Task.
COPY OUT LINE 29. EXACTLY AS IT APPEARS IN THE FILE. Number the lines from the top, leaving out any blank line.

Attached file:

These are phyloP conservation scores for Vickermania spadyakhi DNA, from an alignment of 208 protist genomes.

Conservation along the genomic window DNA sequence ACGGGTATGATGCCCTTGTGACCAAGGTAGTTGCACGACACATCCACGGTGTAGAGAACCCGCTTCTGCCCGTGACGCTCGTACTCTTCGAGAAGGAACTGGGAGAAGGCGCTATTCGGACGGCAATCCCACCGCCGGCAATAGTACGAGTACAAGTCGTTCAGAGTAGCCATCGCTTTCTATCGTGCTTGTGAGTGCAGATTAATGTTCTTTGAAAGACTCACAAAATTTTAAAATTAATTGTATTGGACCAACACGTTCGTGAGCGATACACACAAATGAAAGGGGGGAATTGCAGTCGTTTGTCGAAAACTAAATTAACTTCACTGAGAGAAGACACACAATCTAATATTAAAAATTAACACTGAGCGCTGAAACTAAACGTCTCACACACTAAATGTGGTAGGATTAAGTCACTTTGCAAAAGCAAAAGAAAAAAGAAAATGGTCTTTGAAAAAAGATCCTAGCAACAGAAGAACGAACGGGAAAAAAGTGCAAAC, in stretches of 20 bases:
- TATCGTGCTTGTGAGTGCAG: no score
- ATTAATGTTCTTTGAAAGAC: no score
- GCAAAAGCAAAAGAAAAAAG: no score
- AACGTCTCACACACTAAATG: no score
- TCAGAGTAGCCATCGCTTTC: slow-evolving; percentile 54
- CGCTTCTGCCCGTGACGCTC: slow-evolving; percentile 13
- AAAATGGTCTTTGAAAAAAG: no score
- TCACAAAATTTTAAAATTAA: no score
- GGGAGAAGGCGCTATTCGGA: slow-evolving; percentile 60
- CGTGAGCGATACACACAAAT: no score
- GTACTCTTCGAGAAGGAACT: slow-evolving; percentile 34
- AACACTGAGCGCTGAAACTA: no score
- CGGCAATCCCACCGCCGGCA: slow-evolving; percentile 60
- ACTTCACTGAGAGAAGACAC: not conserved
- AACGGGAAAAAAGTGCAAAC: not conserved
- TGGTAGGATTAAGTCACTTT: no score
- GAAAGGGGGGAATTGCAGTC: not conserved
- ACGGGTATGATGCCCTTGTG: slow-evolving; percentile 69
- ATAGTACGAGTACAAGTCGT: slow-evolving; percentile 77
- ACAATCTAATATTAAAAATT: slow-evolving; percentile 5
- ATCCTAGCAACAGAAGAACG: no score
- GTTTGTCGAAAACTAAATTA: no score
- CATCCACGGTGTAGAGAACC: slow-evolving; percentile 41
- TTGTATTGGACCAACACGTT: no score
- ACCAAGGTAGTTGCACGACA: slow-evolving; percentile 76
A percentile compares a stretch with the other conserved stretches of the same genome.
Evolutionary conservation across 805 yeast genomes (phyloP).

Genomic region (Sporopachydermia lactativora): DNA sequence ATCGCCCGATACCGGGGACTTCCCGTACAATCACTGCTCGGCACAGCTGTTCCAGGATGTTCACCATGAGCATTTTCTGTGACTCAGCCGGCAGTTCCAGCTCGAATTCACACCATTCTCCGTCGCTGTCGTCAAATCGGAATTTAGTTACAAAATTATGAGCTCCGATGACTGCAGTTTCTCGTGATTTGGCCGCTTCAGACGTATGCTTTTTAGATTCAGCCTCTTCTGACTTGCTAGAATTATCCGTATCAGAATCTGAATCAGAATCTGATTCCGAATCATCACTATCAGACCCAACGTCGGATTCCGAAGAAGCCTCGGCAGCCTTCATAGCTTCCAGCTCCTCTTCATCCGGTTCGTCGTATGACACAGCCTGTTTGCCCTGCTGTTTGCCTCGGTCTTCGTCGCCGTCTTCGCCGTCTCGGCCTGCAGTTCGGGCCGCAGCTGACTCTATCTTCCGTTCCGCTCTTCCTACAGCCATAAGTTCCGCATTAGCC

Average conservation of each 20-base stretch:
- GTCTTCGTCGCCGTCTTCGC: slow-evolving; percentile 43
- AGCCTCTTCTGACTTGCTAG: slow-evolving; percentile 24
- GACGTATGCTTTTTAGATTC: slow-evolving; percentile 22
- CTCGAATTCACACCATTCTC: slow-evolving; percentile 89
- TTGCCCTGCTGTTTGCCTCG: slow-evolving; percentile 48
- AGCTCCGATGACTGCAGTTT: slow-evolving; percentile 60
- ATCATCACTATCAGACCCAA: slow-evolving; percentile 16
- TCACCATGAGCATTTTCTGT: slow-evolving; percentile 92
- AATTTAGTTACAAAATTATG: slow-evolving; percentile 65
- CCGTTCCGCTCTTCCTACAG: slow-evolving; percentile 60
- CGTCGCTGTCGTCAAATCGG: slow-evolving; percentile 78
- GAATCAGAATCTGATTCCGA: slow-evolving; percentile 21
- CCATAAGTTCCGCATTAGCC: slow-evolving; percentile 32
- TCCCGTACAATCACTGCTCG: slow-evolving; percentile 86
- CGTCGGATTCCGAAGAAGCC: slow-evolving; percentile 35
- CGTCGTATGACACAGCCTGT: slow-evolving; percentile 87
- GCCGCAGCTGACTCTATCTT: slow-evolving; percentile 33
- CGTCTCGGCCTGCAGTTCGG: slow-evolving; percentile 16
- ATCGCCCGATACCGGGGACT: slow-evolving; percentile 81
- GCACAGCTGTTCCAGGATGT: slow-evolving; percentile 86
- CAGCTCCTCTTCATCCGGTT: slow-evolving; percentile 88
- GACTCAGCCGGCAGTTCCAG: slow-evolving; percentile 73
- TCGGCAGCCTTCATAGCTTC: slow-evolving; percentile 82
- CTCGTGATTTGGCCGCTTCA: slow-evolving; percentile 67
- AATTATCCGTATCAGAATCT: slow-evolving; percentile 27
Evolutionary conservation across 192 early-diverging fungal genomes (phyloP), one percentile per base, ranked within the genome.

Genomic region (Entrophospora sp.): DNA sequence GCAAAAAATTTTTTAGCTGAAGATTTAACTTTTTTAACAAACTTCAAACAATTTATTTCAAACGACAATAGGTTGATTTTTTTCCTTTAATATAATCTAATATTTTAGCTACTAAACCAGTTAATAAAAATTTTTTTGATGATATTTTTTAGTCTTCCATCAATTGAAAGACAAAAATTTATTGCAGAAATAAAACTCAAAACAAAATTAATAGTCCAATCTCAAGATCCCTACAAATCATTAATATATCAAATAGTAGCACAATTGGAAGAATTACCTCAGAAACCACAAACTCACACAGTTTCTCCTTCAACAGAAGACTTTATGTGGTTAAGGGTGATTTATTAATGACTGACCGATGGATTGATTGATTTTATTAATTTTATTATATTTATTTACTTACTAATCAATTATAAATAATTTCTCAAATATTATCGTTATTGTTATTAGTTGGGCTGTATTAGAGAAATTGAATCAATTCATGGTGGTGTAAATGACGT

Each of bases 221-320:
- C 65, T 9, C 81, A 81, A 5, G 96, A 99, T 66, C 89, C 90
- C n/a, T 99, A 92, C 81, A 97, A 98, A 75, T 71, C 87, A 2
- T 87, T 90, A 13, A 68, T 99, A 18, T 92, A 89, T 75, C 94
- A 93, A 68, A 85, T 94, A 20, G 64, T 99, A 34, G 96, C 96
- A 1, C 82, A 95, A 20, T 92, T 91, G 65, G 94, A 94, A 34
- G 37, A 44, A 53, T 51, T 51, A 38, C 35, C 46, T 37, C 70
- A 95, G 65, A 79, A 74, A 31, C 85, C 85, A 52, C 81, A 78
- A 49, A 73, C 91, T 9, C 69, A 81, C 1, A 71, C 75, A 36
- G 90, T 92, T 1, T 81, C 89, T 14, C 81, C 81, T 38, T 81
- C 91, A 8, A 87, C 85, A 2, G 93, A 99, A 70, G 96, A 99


Evolutionary conservation across 805 yeast genomes (phyloP).